For many Americans, the Patient Protection and Affordable Care Act, which makes health insurance mandatory, is a bitter pill to swallow. But after the Supreme Court upheld what is now popularly called ‘Obamacare‘ on June 28, Switzerland’s media greeted the decision as “a victory for common sense.”
Why should Americans listen to the Swiss? Because Switzerland’s healthcare model successfully delivers much of what the U.S is trying to achieve: universal coverage through mandatory private insurance. Unlike most European countries, the Swiss don’t have socialized medicine, though the government regulates the insurance industry and defines what health services must be offered — a generous package that includes doctor’s visits, hospital stays, medications, physical therapy, physician-ordered rehabilitation, and in-home nursing care. Under this law, which went into effect in 1996 to provide equal access to healthcare, everyone has to purchase a plan from one of 92 insurers. Employers don’t provide insurance, so people are free to shop around for coverage that fits their needs and not feel obligated to stay in a job solely for the health benefits it offers.
Depending on the deductible, the monthly premium for this basic package averages about $300 for adults, plus some co-pays, but it can’t exceed 8% of personal income; if it does, the government subsidizes the cost. (For comparison sake, the Kaiser Family Foundation reports that in 2011, employer-sponsored health insurance in the U.S. was $5,429 for what it designates as “single coverage” and $15,9073 for “family coverage.”) Currently, roughly one-third of Swiss households — mainly single-parent families and immigrants — get some form of subsidy. Patients can choose any physician and there’s no wait to see specialists or have surgery. Insurers can’t turn anyone down or delay coverage due to age, medical history, or health risks. They are also not allowed to profit from the obligatory insurance but can make money on the optional supplemental coverage that includes alternative medicine and private hospital rooms.
So far, the system is running as smoothly as a Swiss watch and the patient satisfaction rate is high. In a 2010 Deloitte survey, more than half of Swiss respondents praised their healthcare system, compared to 21% to 43% of Americans, Britons and Canadians. In fact, grumbling about having to buy insurance is non-existent in Switzerland. At least part of the compliance may be cultural: the Swiss are extremely risk-averse and want to be insured if an illness or another calamity strikes. Today, 99% of the population is insured and when it comes to residents who aren’t — mostly new immigrants — the government can buy a health plan on their behalf and send them the bill.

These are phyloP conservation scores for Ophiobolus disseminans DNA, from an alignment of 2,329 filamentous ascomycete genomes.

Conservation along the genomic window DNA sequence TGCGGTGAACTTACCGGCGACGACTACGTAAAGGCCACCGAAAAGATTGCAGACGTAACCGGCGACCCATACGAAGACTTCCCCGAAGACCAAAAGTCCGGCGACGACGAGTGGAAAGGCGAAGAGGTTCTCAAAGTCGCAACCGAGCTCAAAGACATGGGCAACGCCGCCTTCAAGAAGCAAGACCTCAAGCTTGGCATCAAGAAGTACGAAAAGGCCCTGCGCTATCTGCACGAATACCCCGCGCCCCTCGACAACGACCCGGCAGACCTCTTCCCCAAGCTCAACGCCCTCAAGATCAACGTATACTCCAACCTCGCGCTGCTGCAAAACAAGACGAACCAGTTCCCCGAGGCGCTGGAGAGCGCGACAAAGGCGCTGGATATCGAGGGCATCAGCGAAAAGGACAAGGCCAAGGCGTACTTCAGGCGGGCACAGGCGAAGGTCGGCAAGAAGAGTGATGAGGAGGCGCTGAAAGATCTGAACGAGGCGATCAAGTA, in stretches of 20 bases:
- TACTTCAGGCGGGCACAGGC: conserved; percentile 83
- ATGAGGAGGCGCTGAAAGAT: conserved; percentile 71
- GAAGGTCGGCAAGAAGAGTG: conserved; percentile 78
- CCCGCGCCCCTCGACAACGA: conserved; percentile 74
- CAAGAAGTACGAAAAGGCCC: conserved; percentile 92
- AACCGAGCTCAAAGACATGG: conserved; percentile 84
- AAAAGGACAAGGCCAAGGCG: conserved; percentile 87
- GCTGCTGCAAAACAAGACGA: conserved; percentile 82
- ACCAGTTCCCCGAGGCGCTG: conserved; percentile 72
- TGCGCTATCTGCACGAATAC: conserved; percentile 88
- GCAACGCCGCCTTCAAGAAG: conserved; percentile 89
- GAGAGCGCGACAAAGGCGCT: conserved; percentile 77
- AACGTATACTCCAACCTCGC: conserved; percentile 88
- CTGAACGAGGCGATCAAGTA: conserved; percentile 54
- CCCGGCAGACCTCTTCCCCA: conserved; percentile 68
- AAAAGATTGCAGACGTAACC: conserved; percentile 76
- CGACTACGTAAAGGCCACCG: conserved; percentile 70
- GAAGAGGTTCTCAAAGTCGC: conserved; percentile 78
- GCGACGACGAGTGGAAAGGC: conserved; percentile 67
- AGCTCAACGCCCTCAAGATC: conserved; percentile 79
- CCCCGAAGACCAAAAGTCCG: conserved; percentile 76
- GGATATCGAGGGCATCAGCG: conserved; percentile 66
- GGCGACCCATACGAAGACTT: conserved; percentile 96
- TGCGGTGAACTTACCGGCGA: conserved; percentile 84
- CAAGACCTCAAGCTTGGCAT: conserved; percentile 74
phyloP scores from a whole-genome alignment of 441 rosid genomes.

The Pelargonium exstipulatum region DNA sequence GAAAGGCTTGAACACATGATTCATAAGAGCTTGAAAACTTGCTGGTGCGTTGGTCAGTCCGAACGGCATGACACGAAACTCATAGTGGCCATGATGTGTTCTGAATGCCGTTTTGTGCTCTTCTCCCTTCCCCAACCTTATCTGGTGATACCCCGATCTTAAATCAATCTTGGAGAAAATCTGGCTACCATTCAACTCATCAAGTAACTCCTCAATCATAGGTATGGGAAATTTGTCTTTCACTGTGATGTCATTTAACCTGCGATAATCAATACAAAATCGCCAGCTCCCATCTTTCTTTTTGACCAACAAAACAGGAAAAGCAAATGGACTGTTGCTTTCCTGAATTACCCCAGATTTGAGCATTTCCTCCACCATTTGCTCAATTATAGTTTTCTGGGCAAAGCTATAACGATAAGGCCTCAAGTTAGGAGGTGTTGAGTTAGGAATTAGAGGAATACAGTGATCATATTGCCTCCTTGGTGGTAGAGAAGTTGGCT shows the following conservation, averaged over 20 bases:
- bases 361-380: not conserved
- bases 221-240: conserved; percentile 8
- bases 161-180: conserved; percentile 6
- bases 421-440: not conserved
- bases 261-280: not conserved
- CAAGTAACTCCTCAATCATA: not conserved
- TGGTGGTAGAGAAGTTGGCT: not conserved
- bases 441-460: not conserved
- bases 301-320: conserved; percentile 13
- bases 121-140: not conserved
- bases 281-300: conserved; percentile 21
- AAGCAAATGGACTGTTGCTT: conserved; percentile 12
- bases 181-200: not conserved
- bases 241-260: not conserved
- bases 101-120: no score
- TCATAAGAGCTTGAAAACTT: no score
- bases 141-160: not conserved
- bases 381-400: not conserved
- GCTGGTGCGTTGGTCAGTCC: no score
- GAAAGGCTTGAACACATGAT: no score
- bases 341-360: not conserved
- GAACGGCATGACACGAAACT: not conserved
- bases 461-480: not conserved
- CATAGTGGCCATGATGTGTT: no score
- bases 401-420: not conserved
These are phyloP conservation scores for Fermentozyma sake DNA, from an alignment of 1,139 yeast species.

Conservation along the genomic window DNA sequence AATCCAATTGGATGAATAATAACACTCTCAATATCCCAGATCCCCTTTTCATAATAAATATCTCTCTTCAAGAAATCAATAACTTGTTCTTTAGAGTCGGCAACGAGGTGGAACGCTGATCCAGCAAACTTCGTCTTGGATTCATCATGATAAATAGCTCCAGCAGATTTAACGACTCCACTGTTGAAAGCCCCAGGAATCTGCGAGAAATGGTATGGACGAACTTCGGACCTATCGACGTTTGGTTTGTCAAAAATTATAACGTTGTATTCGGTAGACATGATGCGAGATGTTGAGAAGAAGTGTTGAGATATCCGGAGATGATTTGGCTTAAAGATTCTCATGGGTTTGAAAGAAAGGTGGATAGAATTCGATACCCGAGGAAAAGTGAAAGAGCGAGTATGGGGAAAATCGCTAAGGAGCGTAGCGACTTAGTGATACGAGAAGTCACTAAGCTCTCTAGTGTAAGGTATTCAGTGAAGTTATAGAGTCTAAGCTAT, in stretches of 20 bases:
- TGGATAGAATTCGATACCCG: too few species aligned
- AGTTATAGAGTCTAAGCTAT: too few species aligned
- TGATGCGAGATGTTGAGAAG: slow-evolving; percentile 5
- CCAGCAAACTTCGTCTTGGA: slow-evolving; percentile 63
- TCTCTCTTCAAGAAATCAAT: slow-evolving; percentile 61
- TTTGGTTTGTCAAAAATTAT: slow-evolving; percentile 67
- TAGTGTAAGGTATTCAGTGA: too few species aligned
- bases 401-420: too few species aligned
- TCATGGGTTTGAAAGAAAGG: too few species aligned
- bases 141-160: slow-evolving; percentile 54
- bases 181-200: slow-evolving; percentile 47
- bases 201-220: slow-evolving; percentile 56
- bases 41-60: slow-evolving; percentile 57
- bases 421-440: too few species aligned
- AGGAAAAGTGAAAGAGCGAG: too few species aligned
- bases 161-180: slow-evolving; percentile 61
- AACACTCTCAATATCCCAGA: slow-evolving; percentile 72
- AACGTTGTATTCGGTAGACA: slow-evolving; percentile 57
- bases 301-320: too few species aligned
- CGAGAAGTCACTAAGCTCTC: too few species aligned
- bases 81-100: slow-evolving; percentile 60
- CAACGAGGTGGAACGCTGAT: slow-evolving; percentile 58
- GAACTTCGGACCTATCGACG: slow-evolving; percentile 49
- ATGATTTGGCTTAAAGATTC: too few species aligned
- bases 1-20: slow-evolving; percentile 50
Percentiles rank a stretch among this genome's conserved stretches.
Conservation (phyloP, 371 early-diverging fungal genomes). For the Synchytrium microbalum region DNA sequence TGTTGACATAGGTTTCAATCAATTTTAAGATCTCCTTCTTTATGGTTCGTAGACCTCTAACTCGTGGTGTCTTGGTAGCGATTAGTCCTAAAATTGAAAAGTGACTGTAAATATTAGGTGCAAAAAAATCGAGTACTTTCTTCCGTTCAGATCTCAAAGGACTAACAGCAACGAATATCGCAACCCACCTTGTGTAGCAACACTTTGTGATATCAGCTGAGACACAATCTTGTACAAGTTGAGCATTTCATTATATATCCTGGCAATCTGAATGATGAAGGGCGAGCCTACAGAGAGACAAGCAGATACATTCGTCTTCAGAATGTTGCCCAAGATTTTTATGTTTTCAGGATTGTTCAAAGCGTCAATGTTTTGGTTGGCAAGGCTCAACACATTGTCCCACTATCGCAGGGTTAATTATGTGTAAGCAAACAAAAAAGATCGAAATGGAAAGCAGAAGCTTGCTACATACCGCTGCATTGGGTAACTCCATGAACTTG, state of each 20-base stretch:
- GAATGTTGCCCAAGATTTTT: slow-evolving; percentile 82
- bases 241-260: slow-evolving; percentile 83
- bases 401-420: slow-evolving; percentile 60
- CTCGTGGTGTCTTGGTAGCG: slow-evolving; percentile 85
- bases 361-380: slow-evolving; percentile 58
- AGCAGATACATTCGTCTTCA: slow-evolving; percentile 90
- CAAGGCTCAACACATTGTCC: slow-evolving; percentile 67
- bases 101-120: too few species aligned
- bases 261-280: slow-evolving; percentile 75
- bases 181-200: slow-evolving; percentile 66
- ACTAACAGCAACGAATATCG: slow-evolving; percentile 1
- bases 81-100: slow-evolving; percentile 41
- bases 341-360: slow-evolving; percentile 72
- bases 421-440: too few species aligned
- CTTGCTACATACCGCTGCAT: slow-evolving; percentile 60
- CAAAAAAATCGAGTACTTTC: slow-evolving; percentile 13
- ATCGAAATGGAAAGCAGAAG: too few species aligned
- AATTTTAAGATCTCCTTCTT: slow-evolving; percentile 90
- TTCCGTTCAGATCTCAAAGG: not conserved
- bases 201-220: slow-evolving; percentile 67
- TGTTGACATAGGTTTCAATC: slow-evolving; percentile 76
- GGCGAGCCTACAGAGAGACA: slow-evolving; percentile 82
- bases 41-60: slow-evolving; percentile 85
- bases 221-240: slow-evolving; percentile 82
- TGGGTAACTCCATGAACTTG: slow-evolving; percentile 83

“Switzerland’s system is superb: consumer-driven, cost-effective, and equitably distributed,” says Regina Herzlinger, a Harvard Business School professor who has studied the Swiss model extensively. “For quality care, patient satisfaction, and chronic disease management and prevention, the Swiss come out on top.” Indeed, Switzerland’s population is among the healthiest in the world. According to United Nations, they have the second-highest life expectancy in the world, while the United States lags behind in the 38th place, proving, perhaps, that the highest price tag — nearly $8,000 per person in healthcare spending each year in the U.S. — doesn’t guarantee the best or most equitable care.
Switzerland’s healthcare spending isn’t cheap either — it costs nearly $5,350 per resident. But while costs here have risen by roughly 3.5% for the past two years — reflected in annual premium hikes — an analysis conducted in 2010 by Organization for Economic Cooperation and Development found that out of 29 countries it studied, Switzerland was among the most effective in getting better health outcomes for money spent. There are several reasons why Switzerland manages to control spending while keeping its population healthy: universal coverage reduces the need, and therefore the cost, for emergency room visits for non-urgent complaints, and the government regulates drug prices and fees for medical tests.
So is Switzerland a useful model for the U.S.? “The Swiss are among the wealthiest and most market-oriented people, and it’s not surprising that America should come up with a system much like theirs,” says Timothy S. Jost, professor at the Washington and Lee University School of Law and expert on comparative health policy. Obamacare has many similarities with the Swiss system — like individual mandates and competition among private insurers — but there are also differences, Jost says. “Prices and benefit coverage are more highly regulated in Switzerland. Also, the U.S. system remains primarily employer-based and the Swiss isn’t.”
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